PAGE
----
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12 Movie Moments of 2012: Running (Shame)

As well as counting down the top twelve films, I’m also going to count down my top twelve movie related “moments” of 2012. The term “moment” is elastic, so expect some crazy nonsense here. And, as usual, I accept that my taste is completely absurd, so I fully expect you to disagree. With that in mind, this is #8

It is quite common to see New York presented in an unpleasant light. After all, Martin Scorsese’s films capture the metropolis at its very best and its very worst, and there are countless gangster films devoted to exploring the dark underbelly of a city that is easily one of the most recognisable in the world. I have never been to New York, and yet I feel like – through years of film-watching – I have come to know the city almost as if I have lived there.

As such, I was surprised when Shame managed to offer me a somewhat novel take on New York itself. The city is as much a character in the film as any of Steve McQueen’s supporting cast. (Indeed, Carey Mulligan even gets to perform an extended version of “New York, New York” in tribute to her co-star.) McQueen manages to craft a distinctly unpleasant and uncomfortable exploration of the city without resorting to any of the trite clichés that one associates with the horrors of urban living.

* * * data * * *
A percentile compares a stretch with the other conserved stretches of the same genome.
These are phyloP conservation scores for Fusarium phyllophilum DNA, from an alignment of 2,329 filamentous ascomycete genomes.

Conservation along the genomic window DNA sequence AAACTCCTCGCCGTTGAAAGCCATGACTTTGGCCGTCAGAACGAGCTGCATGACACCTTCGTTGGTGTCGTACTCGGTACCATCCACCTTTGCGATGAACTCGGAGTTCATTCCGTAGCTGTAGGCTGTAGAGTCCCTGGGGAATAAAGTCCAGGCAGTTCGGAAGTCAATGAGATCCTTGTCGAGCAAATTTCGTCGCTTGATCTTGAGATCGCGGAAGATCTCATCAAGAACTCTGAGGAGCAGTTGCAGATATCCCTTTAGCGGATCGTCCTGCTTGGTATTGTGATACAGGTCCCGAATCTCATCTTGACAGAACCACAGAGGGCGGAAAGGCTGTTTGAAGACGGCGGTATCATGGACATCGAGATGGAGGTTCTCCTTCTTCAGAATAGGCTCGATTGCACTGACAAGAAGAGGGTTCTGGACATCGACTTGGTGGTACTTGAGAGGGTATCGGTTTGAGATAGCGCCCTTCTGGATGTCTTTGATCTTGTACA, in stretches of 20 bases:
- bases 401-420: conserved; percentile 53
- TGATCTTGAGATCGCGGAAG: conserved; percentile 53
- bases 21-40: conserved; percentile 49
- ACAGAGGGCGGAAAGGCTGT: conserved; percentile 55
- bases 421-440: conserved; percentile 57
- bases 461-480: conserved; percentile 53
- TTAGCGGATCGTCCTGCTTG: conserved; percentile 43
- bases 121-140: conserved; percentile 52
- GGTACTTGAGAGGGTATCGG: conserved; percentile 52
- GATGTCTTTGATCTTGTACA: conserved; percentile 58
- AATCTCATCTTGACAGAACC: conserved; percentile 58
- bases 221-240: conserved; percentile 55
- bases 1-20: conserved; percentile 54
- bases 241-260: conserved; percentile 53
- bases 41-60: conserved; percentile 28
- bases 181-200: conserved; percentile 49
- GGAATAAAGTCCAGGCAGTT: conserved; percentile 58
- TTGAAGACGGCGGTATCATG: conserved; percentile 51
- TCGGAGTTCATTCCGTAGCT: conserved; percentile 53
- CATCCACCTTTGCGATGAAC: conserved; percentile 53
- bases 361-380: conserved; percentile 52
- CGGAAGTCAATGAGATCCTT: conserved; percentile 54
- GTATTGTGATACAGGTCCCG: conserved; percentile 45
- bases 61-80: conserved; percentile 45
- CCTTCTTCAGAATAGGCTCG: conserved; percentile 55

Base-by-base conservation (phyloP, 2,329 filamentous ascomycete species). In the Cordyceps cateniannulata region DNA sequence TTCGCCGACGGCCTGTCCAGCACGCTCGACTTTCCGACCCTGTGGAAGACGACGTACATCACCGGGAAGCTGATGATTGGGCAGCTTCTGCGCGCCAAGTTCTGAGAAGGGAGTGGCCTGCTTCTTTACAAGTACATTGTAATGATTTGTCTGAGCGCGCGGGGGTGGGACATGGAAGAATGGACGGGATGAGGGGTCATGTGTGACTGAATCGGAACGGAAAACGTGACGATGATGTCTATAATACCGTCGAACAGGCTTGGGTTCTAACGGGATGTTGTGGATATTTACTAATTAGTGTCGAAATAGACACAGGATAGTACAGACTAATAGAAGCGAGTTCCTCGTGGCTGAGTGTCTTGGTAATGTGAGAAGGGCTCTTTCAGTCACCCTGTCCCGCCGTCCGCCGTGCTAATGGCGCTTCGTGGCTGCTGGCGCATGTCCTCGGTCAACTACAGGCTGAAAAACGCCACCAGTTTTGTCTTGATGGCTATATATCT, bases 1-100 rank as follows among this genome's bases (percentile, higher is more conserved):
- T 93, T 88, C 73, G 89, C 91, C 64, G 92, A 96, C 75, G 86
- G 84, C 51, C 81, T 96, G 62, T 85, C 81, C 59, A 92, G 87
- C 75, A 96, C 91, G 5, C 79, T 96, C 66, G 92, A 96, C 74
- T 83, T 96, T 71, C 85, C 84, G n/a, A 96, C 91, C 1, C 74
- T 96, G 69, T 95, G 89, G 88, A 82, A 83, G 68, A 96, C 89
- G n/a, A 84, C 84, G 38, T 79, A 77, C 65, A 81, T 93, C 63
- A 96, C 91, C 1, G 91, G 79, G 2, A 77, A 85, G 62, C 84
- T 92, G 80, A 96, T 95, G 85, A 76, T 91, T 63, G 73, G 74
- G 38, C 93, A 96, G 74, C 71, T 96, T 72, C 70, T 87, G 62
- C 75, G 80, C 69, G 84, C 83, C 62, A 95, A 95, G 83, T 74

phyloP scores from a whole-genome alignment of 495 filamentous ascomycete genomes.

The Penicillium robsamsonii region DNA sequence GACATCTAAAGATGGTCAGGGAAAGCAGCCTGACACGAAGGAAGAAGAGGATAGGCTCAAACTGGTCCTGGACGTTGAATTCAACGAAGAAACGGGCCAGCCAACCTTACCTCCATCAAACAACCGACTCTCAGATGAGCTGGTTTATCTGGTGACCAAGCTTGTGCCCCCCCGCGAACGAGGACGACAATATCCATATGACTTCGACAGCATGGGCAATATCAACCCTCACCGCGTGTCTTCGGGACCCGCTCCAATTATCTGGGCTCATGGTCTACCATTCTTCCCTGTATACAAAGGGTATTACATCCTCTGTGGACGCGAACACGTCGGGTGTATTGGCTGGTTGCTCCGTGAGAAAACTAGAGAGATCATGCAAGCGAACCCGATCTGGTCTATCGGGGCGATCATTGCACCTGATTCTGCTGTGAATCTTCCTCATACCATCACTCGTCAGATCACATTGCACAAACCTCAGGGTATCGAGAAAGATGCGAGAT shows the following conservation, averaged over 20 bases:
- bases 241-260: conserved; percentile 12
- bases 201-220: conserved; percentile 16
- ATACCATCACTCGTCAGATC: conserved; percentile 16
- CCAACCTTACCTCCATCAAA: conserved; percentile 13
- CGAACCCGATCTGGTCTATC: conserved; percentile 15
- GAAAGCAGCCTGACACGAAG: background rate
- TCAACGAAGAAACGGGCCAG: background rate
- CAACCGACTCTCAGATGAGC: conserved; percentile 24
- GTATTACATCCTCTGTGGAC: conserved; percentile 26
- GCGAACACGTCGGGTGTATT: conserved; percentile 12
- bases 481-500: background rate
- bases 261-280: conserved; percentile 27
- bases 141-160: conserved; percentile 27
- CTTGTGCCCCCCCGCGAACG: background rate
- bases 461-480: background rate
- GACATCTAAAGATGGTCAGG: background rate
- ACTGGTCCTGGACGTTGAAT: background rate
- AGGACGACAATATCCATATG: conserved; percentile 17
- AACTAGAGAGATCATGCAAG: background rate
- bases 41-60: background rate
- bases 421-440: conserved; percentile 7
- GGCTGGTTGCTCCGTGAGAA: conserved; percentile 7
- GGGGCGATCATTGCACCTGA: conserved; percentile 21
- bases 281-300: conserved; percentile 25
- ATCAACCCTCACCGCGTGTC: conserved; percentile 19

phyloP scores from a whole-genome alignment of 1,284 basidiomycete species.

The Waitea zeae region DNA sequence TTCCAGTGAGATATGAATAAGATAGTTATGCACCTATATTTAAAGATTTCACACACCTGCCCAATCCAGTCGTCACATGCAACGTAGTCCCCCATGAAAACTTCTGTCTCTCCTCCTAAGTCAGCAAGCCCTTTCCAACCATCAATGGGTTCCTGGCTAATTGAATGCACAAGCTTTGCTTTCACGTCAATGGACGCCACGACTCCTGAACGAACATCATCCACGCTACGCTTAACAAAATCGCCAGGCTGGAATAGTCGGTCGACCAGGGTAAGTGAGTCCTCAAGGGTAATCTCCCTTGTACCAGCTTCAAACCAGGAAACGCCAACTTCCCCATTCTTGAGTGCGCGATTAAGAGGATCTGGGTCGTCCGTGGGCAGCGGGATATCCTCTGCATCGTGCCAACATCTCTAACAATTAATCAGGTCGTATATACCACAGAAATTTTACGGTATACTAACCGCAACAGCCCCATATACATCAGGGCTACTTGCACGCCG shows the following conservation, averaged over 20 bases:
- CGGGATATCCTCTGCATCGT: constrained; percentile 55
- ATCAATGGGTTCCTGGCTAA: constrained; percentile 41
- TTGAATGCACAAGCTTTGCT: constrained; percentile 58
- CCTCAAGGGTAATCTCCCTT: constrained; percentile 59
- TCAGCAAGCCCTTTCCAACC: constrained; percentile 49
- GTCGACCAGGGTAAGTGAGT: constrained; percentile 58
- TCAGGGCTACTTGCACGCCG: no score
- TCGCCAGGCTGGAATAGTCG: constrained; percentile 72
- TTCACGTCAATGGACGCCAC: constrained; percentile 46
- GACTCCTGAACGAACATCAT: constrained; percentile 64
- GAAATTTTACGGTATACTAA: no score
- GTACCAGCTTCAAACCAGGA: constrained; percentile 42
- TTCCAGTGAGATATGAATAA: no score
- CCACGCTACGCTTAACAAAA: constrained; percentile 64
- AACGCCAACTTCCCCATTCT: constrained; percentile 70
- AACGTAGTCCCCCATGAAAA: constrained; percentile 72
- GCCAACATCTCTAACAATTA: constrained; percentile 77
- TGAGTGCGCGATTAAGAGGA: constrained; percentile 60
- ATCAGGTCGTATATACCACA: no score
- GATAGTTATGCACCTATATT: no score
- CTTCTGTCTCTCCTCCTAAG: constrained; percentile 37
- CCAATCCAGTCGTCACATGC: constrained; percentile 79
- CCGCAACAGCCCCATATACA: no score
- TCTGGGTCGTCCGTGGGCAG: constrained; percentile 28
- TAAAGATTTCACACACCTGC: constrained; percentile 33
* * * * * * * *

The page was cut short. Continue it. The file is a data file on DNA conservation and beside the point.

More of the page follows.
Indeed, one long single-take shot of Brandon running within the confines of the city offered a more powerful sense of urban anomie and isolation than I have ever seen before, presenting a cold blue city completely indifferent and unaware of the millions of people living within the city limits.


Shame was one of the year’s best films, and not just because leading actor Michael Fassbender and director Steve McQueen seem to have absolute faith and trust in one another. It has attracted a fair bit of attention for being a fairly uncompromising portrayal of sex addiction, but I always figured there was something a bit more universal at the core of film. It’s a story about an addict managing his own addiction with relative ease inside one of the most densely populated areas on the planet.

New York itself seems complicit in Brandon’s problem. He hooks up anonymously at nightclubs, he flirts with random strangers on the packed subway. When his boss finds a ridiculous amount of pornography on his hard disk drive, it’s handy enough for Brandon to blame one of the temporary interns who shuffle through the PR company. In some dialogue that was perhaps written to explain Fassbender’s distinctly non-American accent, we’re also informed that our lead character has no roots in New York. He is just an immigrant who came over and has himself became an anonymous part of the fabric of the city.


For “the city that never sleeps”, it seems to turn a blind eye to just about anything that goes on. When he needs to, Brandon can venture into dark basements and seedy clubs in the heart of the city, anonymous places that promise to keep his secrets and enable him to feed his addiction. In Durkheim’s Suicide, the sociologist used the term “anomie” to refer to the sense of “normlessness” found in city living, suggesting that this “derangement” led people to become more isolated from one another.